Why Fix the BEP?

I’ve written recently about the growing state revenue collections and the corresponding request (in the form of a lawsuit) from school districts that the BEP (state school funding formula) be adequately funded – to the tune of some $500 million in new money.

But, some might ask: Why even fix the BEP? It’s a complex formula and besides, don’t our schools already have enough money?

The short answer is no. No, Tennessee schools do not have enough money.

I have gone so far as to suggest the BEP is broken and to explain the reasons for its current inadequacy.

Now, more evidence suggesting the need to fix the BEP. Essentially, it’s this: Since 2008, Tennessee’s “effort” in terms of percentage of state revenue devoted to school funding has fallen. I’ll show you a hand graph on that from the Education Law Center:

Source: "Is School Funding Fair?" by the Education Law Center

While an number of states began making improvements after 2011, Tennessee was not among them. Recent investments may have returned Tennessee to pre-recession funding levels, but not by much.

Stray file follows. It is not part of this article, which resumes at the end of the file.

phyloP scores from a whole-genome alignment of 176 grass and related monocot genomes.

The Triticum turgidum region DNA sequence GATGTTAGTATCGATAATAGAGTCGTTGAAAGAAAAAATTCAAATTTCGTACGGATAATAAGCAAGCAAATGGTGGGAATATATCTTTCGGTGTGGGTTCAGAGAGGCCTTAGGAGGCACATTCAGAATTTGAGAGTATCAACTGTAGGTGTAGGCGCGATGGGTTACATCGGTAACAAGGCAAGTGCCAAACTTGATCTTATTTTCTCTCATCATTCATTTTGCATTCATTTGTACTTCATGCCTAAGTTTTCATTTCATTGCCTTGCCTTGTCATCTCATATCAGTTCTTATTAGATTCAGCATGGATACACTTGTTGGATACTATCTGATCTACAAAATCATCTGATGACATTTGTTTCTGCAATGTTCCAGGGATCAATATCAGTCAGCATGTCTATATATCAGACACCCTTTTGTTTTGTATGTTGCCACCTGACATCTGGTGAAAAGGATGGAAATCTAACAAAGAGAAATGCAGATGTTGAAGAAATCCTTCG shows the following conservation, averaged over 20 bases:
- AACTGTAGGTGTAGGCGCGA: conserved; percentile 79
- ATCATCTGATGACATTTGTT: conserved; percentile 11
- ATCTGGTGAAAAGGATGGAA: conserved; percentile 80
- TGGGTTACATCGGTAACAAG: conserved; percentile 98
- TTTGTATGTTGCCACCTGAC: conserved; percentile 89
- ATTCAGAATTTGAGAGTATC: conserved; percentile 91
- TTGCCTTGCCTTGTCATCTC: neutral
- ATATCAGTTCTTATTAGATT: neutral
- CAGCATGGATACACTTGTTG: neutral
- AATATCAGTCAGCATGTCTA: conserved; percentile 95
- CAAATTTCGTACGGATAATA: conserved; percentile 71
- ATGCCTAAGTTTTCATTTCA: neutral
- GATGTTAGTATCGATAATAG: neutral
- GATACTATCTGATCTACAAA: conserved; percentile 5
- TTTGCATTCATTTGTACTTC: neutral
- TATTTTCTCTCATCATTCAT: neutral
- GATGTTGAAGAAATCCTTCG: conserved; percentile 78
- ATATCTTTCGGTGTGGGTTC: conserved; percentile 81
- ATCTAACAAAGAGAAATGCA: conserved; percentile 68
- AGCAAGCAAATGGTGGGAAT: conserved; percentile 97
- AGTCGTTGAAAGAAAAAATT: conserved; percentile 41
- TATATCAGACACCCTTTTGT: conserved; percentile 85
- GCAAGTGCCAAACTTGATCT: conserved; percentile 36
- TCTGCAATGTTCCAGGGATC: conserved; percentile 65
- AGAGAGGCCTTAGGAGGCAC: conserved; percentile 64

And then, there’s a recent report from Rutgers that suggests that when it comes to school funding, Tennessee gets an “F.”

From the Commercial Appeal:

The annual report card out of Rutgers University that grades states on how they fund public education shows Tennessee at the “bottom of the barrel” in fairness. Besides being one of 16 states earning an F for percentage of state resources allocated to K-12 education, family incomes of children attending its public schools on average are half that of children in private schools or being home-schooled.

“That’s a warning signal,” says David Sciarra, executive director of the Education Law Center.

“It becomes difficult to get the kind of forward-thinking reform in legislation if you have more affluent families not invested in this system,” he said.

The study looks at “fairness” in funding, including whether states allow more resources for districts with high numbers of students in poverty. Tennessee earned a B in the category, but Sciarra says even that is misleading.